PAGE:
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Astrotec Volans Review – Force & Control

Pros –

Excellent design and build quality, Strong ergonomics, Very controlled and high-definition bass, Smooth and balanced sound, Source agnostic

Cons –

Slightly truncated midrange voicing, Sound lacks attack, Narrow soundstage

Verdict –

If you’re interested in a soothing sound for longer listening sessions, the Volans is a great example with a premium form factor and class-leading bass quality


Introduction –

Astrotec are a long-standing and experienced audio manufacturer from Shenzhen, China. They first stood out to me with their gorgeous high-end earbud designs that are only just now starting to retake root in the audiophile market. Lately, the company has shifted their focus to IEMs in the form of the flagship electrostatic Phoenix and now, the single dynamic driver Volans. Astrotec differentiate themselves by building each model from scratch, implementing customised drivers, acoustics and housings to achieve their desired sound performance. The Volans is looking to be a very ambitious model, sporting a highly customised driver and ergonomic design while occupying a much more affordable price range than their flagship model. Note that the unit being reviewed today is a pre-production version, however, Astrotec only noted that the retail units will have “brass driver” laser etched onto the sound tube with no other confirmed changes.

The Volans comes in at an RRP of $329 USD. You can read more about the Volans and purchase one for yourself on Astrotec’s Website and HifiGO.

The Pitch –

Brass DD with Biological Diaphragm

The headline feature of the Volans is its highly customised 10.5mm dynamic driver. It sports a multi-layer biological diaphragm, not to be confused with bio-cellulose, alongside a brass acoustic chamber. Astrotec’s reasoning is that instruments historically have implemented brass so the acoustic environment for this DD should enable it to output a more realistic sound. Indeed, brass is 3 times denser than aluminium and even higher than steel which should produce a low-resonance and quicker-decaying sound as tested empirically. It also implements Tesla magnets as seen on the Beyerdynamic Xelento and iBasso IT01. Though the company was unable to further clarify the biological diaphragm to me.

Unboxing –

The Volans offers a premium unboxing experience. The clean blue outer sleeve slides off to reveal a hard-box. Inside is a pelican-style hard case within protective foam. The earphones are safely stored inside along with 3 pairs of Sony Hybrid ear tips. The box below contains the cable. Though a smaller pouch for portable use would have been a nice touch, this is a high-quality accessory set for an earphone around this price.

Design –

Astrotec have always impressed with their designs and the Volans follows suite. We observe a full-metal 3-piece shell, aluminum with a brass nozzle. The weight immediately impresses in the hand as does the smooth satin finish and subtle sculpting of the faceplate that adds some dimension to the otherwise round and unassuming design. The metal nozzle is very reassuring, making this feel like a tough earphone built to last. The level of finish is also desirable, with rounded edges, even the seem running along the earphone’s perimeter and a complete absence of glue marks or other imperfections.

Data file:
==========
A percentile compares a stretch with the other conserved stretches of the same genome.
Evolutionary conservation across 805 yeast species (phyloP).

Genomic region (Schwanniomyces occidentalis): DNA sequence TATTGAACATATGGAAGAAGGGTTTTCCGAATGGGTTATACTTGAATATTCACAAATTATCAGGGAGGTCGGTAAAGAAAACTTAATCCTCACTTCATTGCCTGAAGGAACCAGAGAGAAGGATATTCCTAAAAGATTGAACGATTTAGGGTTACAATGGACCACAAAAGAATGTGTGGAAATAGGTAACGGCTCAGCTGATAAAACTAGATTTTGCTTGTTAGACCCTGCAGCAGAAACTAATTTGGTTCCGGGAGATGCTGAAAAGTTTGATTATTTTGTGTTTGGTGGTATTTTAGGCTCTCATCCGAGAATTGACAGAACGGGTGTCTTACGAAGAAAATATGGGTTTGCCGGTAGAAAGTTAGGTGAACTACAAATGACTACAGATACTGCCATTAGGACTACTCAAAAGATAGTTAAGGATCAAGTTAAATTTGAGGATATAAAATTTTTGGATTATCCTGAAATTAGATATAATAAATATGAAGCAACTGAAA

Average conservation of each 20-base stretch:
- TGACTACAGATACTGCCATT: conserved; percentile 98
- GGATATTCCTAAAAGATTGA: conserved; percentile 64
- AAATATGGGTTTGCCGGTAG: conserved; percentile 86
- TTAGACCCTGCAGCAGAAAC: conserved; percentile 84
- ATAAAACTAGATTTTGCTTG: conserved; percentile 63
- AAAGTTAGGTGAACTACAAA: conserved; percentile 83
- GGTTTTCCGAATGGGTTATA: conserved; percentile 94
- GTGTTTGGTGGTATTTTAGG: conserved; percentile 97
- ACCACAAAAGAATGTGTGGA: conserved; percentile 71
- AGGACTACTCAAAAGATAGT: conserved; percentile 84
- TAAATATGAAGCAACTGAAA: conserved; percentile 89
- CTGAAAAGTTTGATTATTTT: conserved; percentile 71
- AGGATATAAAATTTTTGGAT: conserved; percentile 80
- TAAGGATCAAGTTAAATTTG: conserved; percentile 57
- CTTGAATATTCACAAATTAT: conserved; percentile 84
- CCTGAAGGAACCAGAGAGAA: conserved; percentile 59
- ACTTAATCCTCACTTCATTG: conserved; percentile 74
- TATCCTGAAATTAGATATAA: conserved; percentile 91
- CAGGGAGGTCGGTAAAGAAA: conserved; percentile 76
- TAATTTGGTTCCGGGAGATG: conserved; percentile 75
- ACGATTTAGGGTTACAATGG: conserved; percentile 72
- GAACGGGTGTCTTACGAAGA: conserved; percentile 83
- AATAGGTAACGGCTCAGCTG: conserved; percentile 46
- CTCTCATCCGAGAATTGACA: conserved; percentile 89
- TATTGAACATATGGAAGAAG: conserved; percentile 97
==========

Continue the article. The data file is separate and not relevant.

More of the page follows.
The cable too is a pleasure to use day to day. It’s an OFC 4-wire cable with MMCX connectors. I admire how the MMCX plugs are very short which means there’s less chance they’ll dig into the temples. The connectors are all a matching silver aluminium and the plug feels very sturdy with ample strain relief and a 90-deg design. The cable itself is very supple with a smooth texture. It resists kinks and tangles well alongside coiling easily for storage. The pre-moulded ear guides hug the outer ear well, permitting a stable and comfortable fit.  

Fit & Isolation –

The Volans achieves a comfortable fit, being a smaller earphone in al dimensions. It is also well-sculpted, rounded and smooth, its teardrop housings putting little on the outer ear and forming no hotspots for me over time. There’s minimal wearing pressure too, so you don’t get that locked-in sensation that fully-sealed monitors provide, but a stable fit nonetheless. It isn’t the lowest-profile earphone as the housings are on the wider side in addition to possessing an elongated nozzle that positions them slightly further out from the ear. However, they weren’t overly susceptible to wind noise since the only vent on the housing is located on the inner face right next to the nozzle.

They possess a slightly deeper fit depth in turn and are very stable due to their small size and over-ear fit. Skipping for a few minutes wearing the Volans and they didn’t budge, they were also fine during daily commute. Isolation, however, it fairly mediocre. They are sufficient for public transport and allow the listener to retain some spatial awareness during commute but you will lose some bass presence when out and about, they also aren’t ideal for especially noisy environments such as air travel and the metro.

Next Page: Sound, Comparisons & Verdict

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